“Little House on the Prairie,” the beloved television series based on the books by Laura Ingalls Wilder, has continuously captured the hearts of many people, especially Christians, throughout the years. We love watching the stories of Laura Ingalls Wilder, the second oldest daughter of the Ingalls family, come to life on the screen where the series shows the adventures of the Ingalls family as they navigate life on the American frontier. The themes that are portrayed throughout the various episodes strongly resonate with Christian values and beliefs.
One of my favorite episodes was when Laura ran away from home to search for a mountain where she could climb up to speak to God in heaven. As a child she blamed herself for the death of her little brother, and after speaking with the Reverend Alden believed that her prayers to bring her brother back from the dead could only be answered if she was closer to God. Laura meets an elderly gentleman, Jonathan, who she befriends during her stay on the mountaintop, and he helps Laura to realize that God always answers our prayers, just not always the way we imagine. The episode ends with Laura wanting to say good-bye to the man, but he seems to have vanished, and it leaves the viewer wondering, “Could the man have been an angel?”
The television series remains popular today because of its strong emphasis on family values and the importance of faith, which is hard to come by these days in present day shows. God has for the most part been removed from television except for the sole reason of mocking the Christian faith and attacking Christian values, such as marriage only being valid between a man and a woman, and the sanctity of every human person from conception to natural death.
The Ingalls family encounters much hardship throughout the series, such as losing their crops multiple times to storms, Charles, the patriarch, having to be away for long periods of time to find work, Mary, the eldest daughter going blind, and Caroline, the matriarch, Mary and even Laura in the spin-off series, all losing their sons. They are portrayed as a tight-knit family with a strong bond that cannot be broken, despite the many challenges they face together. The family unit is held together because of their Christian faith and their confidence and trust in God, which still touches the hearts of the many Christians who continue to watch the show because it teaches us the value of the family with mother, father, and children when so many families are broken or even disordered today. We also can be reminded of the importance of complete and total reliance on God no matter the difficulty of the circumstance.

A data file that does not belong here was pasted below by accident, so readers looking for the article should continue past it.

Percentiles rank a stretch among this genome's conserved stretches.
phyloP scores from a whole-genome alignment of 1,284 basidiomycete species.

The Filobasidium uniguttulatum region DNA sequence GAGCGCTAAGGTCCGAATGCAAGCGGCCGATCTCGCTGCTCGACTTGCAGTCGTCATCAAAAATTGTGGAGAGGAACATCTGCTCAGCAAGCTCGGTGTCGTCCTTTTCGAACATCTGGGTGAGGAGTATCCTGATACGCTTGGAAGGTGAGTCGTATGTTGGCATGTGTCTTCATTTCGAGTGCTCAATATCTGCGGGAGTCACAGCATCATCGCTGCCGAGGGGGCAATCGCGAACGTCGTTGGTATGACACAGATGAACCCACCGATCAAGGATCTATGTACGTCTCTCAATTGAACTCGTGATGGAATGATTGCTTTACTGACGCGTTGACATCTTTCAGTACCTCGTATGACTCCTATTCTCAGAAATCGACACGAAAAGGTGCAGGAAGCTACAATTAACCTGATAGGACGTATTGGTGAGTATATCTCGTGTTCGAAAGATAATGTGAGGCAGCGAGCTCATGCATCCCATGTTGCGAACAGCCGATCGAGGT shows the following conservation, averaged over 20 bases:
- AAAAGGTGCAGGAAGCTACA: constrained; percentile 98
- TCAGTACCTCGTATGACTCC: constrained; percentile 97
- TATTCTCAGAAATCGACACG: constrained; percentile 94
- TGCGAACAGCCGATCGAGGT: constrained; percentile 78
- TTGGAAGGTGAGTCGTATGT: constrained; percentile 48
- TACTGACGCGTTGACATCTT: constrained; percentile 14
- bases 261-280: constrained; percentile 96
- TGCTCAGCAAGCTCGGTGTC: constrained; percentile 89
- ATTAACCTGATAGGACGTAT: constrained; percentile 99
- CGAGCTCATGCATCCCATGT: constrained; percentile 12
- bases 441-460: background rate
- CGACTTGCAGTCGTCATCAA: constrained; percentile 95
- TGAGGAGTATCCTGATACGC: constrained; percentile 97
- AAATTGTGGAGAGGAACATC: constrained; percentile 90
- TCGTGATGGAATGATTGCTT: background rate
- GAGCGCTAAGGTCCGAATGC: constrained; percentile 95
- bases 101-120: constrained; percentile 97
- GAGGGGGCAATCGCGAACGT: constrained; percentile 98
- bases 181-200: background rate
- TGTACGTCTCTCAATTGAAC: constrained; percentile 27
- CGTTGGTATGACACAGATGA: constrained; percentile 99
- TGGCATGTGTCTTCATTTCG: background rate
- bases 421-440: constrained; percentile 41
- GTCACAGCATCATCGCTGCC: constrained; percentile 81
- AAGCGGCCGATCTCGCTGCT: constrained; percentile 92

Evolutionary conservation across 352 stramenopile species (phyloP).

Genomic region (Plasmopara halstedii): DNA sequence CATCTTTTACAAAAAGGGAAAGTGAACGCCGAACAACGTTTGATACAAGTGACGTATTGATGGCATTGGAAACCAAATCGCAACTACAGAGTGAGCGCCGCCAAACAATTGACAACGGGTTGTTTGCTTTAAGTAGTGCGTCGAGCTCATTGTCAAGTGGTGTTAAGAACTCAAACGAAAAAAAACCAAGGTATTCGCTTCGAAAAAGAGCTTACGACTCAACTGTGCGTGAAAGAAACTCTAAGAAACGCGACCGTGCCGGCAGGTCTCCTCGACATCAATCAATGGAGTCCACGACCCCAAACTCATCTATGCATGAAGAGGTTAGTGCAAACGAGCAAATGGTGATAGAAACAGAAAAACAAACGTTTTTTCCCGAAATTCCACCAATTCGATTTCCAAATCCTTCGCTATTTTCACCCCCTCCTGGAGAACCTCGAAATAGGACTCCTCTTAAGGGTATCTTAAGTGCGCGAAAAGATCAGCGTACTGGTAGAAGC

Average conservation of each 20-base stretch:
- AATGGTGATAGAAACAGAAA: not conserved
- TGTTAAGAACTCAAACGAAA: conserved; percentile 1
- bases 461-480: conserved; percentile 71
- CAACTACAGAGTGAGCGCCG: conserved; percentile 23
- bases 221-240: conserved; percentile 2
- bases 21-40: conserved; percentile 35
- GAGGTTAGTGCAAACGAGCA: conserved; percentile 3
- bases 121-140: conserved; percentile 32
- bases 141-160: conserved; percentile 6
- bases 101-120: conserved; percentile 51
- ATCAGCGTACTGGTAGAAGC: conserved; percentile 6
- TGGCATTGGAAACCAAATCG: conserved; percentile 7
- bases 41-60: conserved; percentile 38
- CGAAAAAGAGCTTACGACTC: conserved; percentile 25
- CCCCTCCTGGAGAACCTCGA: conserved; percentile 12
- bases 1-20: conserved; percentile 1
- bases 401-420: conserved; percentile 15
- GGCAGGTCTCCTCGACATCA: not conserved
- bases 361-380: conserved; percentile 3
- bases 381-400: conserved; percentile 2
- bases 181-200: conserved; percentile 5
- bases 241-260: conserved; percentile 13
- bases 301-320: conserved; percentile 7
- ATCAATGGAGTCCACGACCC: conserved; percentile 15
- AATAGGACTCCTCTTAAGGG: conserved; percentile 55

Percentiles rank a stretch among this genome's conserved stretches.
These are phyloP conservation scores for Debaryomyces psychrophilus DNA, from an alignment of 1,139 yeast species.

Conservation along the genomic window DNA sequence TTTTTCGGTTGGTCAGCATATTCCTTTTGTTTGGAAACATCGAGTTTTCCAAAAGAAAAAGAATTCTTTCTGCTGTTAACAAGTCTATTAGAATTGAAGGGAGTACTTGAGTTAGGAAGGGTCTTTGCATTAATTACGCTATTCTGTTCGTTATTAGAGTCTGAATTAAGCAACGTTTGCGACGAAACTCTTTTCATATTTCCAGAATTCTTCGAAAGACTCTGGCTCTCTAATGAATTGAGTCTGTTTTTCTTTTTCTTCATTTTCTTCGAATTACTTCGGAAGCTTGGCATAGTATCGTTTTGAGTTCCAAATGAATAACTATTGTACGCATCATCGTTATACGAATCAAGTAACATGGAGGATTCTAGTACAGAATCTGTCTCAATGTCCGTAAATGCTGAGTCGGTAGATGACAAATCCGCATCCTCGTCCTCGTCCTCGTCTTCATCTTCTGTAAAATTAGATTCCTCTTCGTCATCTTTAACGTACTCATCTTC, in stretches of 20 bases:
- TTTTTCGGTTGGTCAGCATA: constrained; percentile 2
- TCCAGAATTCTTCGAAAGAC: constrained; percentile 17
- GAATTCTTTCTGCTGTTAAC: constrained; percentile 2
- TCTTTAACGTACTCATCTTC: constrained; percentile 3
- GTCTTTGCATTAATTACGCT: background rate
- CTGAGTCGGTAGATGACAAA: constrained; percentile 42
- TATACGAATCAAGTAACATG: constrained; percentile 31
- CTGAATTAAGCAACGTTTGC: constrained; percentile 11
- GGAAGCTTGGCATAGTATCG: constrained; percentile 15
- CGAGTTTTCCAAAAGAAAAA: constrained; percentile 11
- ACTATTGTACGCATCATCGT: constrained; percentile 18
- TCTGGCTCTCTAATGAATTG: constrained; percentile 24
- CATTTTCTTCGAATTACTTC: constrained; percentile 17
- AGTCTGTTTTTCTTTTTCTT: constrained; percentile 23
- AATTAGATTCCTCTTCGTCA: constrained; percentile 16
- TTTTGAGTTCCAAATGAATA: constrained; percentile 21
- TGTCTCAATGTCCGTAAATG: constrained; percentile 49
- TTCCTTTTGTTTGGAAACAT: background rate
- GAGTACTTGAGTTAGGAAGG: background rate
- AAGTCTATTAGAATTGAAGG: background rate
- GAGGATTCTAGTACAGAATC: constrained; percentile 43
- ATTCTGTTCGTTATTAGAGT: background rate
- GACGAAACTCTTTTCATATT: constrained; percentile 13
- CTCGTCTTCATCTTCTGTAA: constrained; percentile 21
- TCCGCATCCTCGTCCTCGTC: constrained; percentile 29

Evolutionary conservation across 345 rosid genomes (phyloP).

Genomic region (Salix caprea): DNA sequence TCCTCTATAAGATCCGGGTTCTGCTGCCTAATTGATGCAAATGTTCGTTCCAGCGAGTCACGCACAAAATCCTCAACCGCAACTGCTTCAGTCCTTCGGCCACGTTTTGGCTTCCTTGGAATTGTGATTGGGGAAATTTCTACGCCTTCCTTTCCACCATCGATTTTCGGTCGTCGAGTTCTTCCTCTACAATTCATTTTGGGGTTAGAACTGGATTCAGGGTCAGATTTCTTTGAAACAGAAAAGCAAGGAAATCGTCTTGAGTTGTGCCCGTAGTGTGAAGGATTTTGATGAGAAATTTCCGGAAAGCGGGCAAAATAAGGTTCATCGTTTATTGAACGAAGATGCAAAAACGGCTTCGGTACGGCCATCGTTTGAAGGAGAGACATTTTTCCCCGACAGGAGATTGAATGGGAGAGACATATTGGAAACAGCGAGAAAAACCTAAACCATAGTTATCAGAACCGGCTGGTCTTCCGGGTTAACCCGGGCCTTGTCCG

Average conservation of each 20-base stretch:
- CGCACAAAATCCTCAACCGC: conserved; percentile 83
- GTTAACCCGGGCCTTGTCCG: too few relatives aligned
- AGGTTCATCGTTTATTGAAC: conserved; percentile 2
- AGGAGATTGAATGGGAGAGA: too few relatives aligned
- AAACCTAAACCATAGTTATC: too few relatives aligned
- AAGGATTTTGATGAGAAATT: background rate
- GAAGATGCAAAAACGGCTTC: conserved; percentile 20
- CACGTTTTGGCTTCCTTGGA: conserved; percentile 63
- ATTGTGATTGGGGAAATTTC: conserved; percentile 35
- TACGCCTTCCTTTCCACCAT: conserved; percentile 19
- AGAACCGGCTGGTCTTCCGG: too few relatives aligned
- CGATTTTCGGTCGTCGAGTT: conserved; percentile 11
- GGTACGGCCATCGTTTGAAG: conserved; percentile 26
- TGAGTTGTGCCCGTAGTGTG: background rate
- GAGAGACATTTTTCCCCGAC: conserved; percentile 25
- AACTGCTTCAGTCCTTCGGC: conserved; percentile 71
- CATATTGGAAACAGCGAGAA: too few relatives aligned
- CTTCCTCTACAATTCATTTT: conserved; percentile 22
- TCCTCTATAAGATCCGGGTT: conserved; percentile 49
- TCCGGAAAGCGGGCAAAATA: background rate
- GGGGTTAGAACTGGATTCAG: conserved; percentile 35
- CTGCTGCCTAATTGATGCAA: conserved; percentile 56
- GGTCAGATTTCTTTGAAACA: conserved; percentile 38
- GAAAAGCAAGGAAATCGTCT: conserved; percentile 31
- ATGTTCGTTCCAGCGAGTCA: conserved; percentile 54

“Little House on the Prairie” also models for us how we as Christians should interact with others. The Ingalls family is shown as being compassionate, respectful, and loving to those who during that time period were treated unjustly in society. The series addresses the racial and ethnic divide that existed during that time period, and portrayed the Ingalls family, especially Charles, as being accepting and showing that all human beings share equality in dignity. I recall one episode where one of the farmers, Joe Kagan who was African American, wanted to become a part of their church, and at the council meeting Mrs. Olsen kept voting down the proposal. Charles did not give up, and kept fighting for Kagan’s right to be able to worship in the same church as them since he was a Christian too. Eventually, he was accepted into their church by the majority vote.
The series brings us back to a much simpler time giving us a sense of nostalgia. For many Christians we long for a return to traditional values, which unfortunately seems to be a thing of the past in our post-Christian culture of the modern world. This is why so many Catholics are attending more traditional parishes because there is a desire for that which we no longer can find around us. “Little House on the Prairie” depicts a time where hard work, faith, and family are the bulwarks of society, which is appealing to the Christians of today who are constantly swimming against the tide of our chaotic culture, and feel disillusioned by it.
Perhaps one day there will be another series that captivates us in the same way that Michael Landon’s “Little House on the Prairie” did and still does today. But for now we still have the reruns that are available to us, and the show will continue to touch the hearts of many people, especially Christians, hopefully even into the future.